Playful and smiling, third grader Kripa looks on as she shares water with her friend during lunch time. Photo by Aaron Aspi, World Vision
In a village in Nepal, a temporary learning centre now serves as a school for 65 students. Rebuilt a month after the earthquake, it has now replaced the damaged school which lies in ruins.
Children are now having lessons inside makeshift classrooms made of iron sheets. School children are playing around during their break after eating lunch. Children are playing near the rubble beside a big mango tree that has started to bloom.
Enjoying lunch and playtime, Kripa and her friends are sharing drinking water, passing around the big blue water jug to quench their thirst.
“Pani khana anunuhos, (Come, please drink water).” She pours the drink to help the younger ones who can’t carry the heavy jug. The children continued playing until the school bell rang prompting them to return to class.
It’s a good thing that Kripa and the school children from their school still have drinking water. But this is not the case for others. A year after the earthquake, access to clean water has been a challenge in Nepal’s worst-hit zones especially those in far-flung, high altitude areas where schools and communities are present.
World Vision’s baseline report released on November 2015 indicates that at least 500,000 people are still in need of support in terms of improving access and facilities for water, sanitation and hygiene (WASH).
Over the year, World Vision has constructed 54 temporary learning centres with WASH facilities including toilets, hand washing facilities and water systems – benefiting more than 8,000 children in earthquake-hit areas. During the emergency phase, clean water kits – including aquatabs and jerry cans helped provide clean water for more than 112,000 people.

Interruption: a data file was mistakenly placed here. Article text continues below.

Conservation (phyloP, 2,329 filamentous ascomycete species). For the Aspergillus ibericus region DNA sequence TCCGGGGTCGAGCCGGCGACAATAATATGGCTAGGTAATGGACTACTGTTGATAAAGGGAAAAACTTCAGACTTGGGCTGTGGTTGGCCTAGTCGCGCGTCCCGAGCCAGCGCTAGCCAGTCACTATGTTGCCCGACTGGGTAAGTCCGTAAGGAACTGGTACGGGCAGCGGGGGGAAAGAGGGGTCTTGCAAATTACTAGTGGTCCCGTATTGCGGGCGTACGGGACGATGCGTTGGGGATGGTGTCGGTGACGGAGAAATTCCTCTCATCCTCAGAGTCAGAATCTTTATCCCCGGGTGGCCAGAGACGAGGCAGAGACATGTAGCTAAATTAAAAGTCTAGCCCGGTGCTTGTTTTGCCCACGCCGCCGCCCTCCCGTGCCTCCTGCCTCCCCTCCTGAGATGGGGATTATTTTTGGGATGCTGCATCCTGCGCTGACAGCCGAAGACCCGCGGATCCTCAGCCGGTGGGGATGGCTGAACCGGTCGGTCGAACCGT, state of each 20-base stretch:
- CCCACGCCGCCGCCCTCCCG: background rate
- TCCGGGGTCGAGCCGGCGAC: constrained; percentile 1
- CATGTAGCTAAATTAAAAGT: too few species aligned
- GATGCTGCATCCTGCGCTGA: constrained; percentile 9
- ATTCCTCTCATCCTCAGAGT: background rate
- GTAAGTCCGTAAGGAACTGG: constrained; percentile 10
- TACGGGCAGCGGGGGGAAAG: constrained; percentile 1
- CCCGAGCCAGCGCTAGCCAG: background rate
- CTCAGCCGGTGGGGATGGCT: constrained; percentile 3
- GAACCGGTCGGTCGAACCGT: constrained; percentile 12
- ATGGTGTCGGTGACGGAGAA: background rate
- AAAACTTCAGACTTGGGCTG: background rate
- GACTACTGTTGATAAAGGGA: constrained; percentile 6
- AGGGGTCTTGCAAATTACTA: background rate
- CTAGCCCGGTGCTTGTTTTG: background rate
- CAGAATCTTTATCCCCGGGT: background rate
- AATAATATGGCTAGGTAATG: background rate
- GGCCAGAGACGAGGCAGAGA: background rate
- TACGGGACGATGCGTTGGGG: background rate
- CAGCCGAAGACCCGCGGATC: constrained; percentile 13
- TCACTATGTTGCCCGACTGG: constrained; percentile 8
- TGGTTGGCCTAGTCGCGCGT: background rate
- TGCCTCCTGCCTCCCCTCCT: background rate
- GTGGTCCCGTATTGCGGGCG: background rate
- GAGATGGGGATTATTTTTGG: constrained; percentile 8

Novel Tamba, World Vision’s Nepal Emergency Response WASH Advisor shares, “As clean water becomes more difficult to access, we continue to restore water facilities and intensify awareness raising for disaster-affected communities to know how to keep their water clean through simple water treatment that can be done in the households and schools.”
Common ways of water treatment involve using water filters and chlorination. World Vision WASH teams are also advocating for solar disinfectants — harnessing the sun’s heat to disinfect water by leaving water-full containers in the rooftops, under the sun for at least 6 hours a day. Convincing people to adapt safe water treatment practices is also important to keep people from getting water-borne diseases.
The sun is out and it’s spring time once again — fruit trees are beginning to bloom as farming communities in the highlands are rising up after the earthquake. Clean water is vital for Kripa and thousands of children like her. Like the blossoming mango tree, water is important to children for them to grow healthy and strong.